I don’t use the pocket size. For that, my love of Field Notes and the new NockCo Black DotDash notebook wins out every time. That’s my ‘shove in my pocket’ daily carry.

But using the A5 size Leuchturrm for plotting and planning has been an absolute joy. Anyone who like to write longhand or do their creative outlining by pen and paper should seriously check this brand out.

I’ve written before how I’m a fan of bullet journaling to keep track of things. The biggest pain in the backside about this method is having to number your pages in order to be able to create a table of contents for yourself. Voila! No longer a problem with the Leuchtturm, which is one of the reasons Ryder made it his notebook of choice for his kickstarter.

FullSizeRender-15 FullSizeRender-16

The second winning feature for me is simply the page quality. The slightly off-white, creamy colouring is really easy on the eyes. When using a gel ink pen it is like writing on glass it is that smooth. When writing with fountain pen, there is very little feedback, feathering or bleedthrough, even with a 1.1 stub nib:IMG_9258And despite the off-white colour, it still allows the colour to come out, like here with the gold flecking that comes with the J Herbin Stormy Grey ink. A lot of people love this ink concept, but were disappointed by how little it actually stood out on a lot of paper types. The Leuchturrm handled it beautifully, even if my photography is crappy and you can only see it here on the ‘I’. Forgive me, I’m only using an iPhone and the summer weather is once again verging on apocalyptic end of days when it comes to natural light.j herbin stormy grey

I should note that this isn’t a cheap notebook by any stretch of the imagination. It’s also quite hard to find in the UK in any retail stores, but you can always Amazon it. Or go to the airport. That’s where I found mine. If you’re prepared to pay for a Moleskine though, I would suggest trying this as an experiment. You also get a lot of pages for your money (248 in the A5), so it’s going to last you quite a while. They also do a range of sizes to suit your preferences, even if the huge master planner dimensions sound a little bit intimidating!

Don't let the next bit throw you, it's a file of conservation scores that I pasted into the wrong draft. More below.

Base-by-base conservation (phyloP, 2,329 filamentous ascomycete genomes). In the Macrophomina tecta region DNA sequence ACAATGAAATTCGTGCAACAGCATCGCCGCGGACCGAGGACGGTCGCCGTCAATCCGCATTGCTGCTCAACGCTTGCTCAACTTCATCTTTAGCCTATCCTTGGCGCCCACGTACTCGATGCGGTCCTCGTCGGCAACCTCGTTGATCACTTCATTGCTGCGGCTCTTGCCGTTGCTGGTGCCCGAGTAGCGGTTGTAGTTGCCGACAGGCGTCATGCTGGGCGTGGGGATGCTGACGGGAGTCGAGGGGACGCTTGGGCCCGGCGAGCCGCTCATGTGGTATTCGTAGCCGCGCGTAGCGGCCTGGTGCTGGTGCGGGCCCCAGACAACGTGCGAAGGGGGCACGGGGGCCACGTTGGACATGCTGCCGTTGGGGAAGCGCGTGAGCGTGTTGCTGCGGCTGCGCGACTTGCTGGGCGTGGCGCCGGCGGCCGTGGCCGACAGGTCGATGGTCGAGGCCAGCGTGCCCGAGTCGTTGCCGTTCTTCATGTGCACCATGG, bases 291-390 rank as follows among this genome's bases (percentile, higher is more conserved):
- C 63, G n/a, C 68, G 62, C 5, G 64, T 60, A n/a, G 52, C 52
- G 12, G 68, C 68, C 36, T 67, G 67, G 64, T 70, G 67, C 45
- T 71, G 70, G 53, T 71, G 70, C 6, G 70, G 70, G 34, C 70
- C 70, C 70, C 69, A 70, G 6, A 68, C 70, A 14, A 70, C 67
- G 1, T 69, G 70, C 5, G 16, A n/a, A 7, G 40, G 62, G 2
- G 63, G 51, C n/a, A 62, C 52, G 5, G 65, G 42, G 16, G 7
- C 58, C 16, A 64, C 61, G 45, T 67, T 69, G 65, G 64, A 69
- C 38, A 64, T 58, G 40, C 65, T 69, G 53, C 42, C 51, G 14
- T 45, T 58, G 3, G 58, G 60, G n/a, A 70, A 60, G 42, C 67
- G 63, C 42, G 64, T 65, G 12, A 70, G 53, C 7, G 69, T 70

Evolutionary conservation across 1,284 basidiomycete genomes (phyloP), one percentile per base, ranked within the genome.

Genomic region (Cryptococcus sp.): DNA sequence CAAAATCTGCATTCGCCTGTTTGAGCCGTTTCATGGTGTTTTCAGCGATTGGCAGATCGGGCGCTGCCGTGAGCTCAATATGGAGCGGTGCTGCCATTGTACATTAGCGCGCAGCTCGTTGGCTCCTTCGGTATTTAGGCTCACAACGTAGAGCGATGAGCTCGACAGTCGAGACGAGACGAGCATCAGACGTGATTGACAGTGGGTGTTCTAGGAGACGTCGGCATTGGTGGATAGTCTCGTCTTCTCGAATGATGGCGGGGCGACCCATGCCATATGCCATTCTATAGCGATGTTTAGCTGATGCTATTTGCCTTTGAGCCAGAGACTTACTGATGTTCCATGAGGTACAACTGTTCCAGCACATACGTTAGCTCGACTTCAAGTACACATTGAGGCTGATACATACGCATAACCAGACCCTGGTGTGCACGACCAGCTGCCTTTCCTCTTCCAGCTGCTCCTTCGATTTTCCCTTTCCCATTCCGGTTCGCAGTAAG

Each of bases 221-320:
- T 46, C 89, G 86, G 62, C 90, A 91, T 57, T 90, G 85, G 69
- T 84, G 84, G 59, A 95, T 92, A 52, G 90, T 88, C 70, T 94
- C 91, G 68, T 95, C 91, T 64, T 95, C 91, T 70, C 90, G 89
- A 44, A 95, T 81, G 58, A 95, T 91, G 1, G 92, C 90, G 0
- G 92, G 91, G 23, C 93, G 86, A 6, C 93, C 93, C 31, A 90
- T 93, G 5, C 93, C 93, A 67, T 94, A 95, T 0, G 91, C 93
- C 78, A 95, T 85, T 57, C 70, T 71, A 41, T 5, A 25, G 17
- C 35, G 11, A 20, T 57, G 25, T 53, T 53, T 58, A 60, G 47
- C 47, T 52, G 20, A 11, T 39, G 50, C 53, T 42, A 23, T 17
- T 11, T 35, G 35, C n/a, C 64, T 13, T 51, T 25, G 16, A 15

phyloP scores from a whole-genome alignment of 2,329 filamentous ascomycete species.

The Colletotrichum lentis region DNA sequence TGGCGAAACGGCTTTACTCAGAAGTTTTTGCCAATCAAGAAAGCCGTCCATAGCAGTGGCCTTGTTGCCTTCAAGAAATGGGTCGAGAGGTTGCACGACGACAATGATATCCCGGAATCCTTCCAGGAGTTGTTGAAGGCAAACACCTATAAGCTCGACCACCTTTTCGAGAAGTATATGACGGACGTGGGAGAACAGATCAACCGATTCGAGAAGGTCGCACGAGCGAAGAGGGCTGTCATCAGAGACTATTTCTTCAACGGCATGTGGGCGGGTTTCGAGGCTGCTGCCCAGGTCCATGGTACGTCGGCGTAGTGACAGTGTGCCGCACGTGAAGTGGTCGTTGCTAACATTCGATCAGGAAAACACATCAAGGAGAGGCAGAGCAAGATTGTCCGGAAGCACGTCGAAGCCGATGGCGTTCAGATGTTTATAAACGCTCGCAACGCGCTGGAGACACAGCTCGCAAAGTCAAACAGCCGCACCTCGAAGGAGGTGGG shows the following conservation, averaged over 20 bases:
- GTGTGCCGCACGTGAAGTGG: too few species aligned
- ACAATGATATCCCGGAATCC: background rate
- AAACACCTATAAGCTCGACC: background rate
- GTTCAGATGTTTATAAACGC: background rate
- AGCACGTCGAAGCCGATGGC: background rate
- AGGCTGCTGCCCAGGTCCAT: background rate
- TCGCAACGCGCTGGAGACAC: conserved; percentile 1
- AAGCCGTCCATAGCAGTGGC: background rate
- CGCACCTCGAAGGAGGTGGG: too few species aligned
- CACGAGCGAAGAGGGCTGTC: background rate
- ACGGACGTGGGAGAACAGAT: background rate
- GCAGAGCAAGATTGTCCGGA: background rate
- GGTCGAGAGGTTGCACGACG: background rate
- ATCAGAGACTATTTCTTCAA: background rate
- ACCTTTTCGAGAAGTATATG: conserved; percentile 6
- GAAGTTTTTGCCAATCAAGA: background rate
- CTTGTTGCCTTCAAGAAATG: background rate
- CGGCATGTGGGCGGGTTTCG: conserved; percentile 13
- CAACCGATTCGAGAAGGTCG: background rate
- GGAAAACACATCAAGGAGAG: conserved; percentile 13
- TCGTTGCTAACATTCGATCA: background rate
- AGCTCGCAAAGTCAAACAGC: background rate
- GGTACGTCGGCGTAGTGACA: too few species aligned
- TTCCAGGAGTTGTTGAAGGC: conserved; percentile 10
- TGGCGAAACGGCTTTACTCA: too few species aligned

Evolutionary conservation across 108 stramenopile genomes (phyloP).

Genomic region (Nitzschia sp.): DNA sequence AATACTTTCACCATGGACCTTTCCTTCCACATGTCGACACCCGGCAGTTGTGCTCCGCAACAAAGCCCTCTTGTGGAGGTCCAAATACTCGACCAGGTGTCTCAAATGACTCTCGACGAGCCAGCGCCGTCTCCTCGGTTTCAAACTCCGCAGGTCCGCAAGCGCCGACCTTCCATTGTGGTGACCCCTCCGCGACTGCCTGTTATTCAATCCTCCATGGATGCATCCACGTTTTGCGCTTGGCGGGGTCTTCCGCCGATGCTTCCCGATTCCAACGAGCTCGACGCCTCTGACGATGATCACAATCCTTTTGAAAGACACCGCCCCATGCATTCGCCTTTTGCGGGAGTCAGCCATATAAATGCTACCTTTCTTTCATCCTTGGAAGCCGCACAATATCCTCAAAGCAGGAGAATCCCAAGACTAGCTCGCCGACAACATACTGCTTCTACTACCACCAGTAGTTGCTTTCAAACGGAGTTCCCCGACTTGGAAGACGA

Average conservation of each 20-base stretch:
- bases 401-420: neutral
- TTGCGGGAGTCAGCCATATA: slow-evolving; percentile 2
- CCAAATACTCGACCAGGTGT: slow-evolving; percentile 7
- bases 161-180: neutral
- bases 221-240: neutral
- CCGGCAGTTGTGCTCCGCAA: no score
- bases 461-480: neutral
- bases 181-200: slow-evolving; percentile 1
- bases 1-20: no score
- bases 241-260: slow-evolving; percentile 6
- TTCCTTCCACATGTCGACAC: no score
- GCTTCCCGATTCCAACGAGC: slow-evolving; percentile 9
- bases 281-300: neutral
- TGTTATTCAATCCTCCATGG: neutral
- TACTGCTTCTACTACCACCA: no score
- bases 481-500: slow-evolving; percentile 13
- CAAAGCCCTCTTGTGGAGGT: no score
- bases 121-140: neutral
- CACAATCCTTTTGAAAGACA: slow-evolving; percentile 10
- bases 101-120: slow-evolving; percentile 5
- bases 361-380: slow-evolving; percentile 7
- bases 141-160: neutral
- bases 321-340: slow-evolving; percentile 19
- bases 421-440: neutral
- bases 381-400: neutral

Writing should be a joy and good tools make this much more fun to do.

Field Notes – Two Rivers Edition Review

With the summer Field Notes release almost upon us, it seemed like a last chance for me to do a review on the Two Rivers edition. I have used 1 and 3/4 notebooks from this set, so I am torn between finishing up the existing one or holding out to see what the next release will be. My handwriting may become quite small over the next week or so as a result.

Field Notes Two RiversThis was the set I opened (not the only set I purchased *ahem*) and the light blue one was the one I started first. I love this edition for its multitude of designs, which means that no two packs are actually identical. Nothing like uniqueness to drive the hard core collectors absolutely nuts. Plus, it was another set with gridlines, which is currently my absolute favourite. Although, if they pull out a dot grid for the next edition you wouldn’t hear me complaining.

Everybody knows I love the size and handiness of Field Notes. They are perfect for ‘on the go’ capture as well as being fun. This set has already seen a bit of Europe, so I think it’s safe to say it works well as a traveler’s notebook. I’ve taken the bullet journal system and modified it for what I need, so I have the flexibility to get stuff done, as well as be inspired:

The dichotomy of modern life

The dichotomy of modern life

My only wish is that the paper was more fountain pen friendly, but that is not really the intention of an everyday carry notebook. At 48 pages, it might not carry the clout of a moleskine, but it does mean I get to start a new one every 6 weeks or so, which is way more interesting and engaging. Plus, the Two Rivers edition also comes with a charitable donation towards preserving a culture and heritage project, which you can find out more about here.

So how do I rate the Two Rivers edition? I think it is the most enjoyable one I’ve had so far, and certainly gives a nod towards the original purpose of the edc notebook style. I’ve enjoyed using it a lot, to the point the latest one has started to fall apart. I can’t wait to see what the summer edition is, but this is a pack I’ll be going back to often in the future. I love it.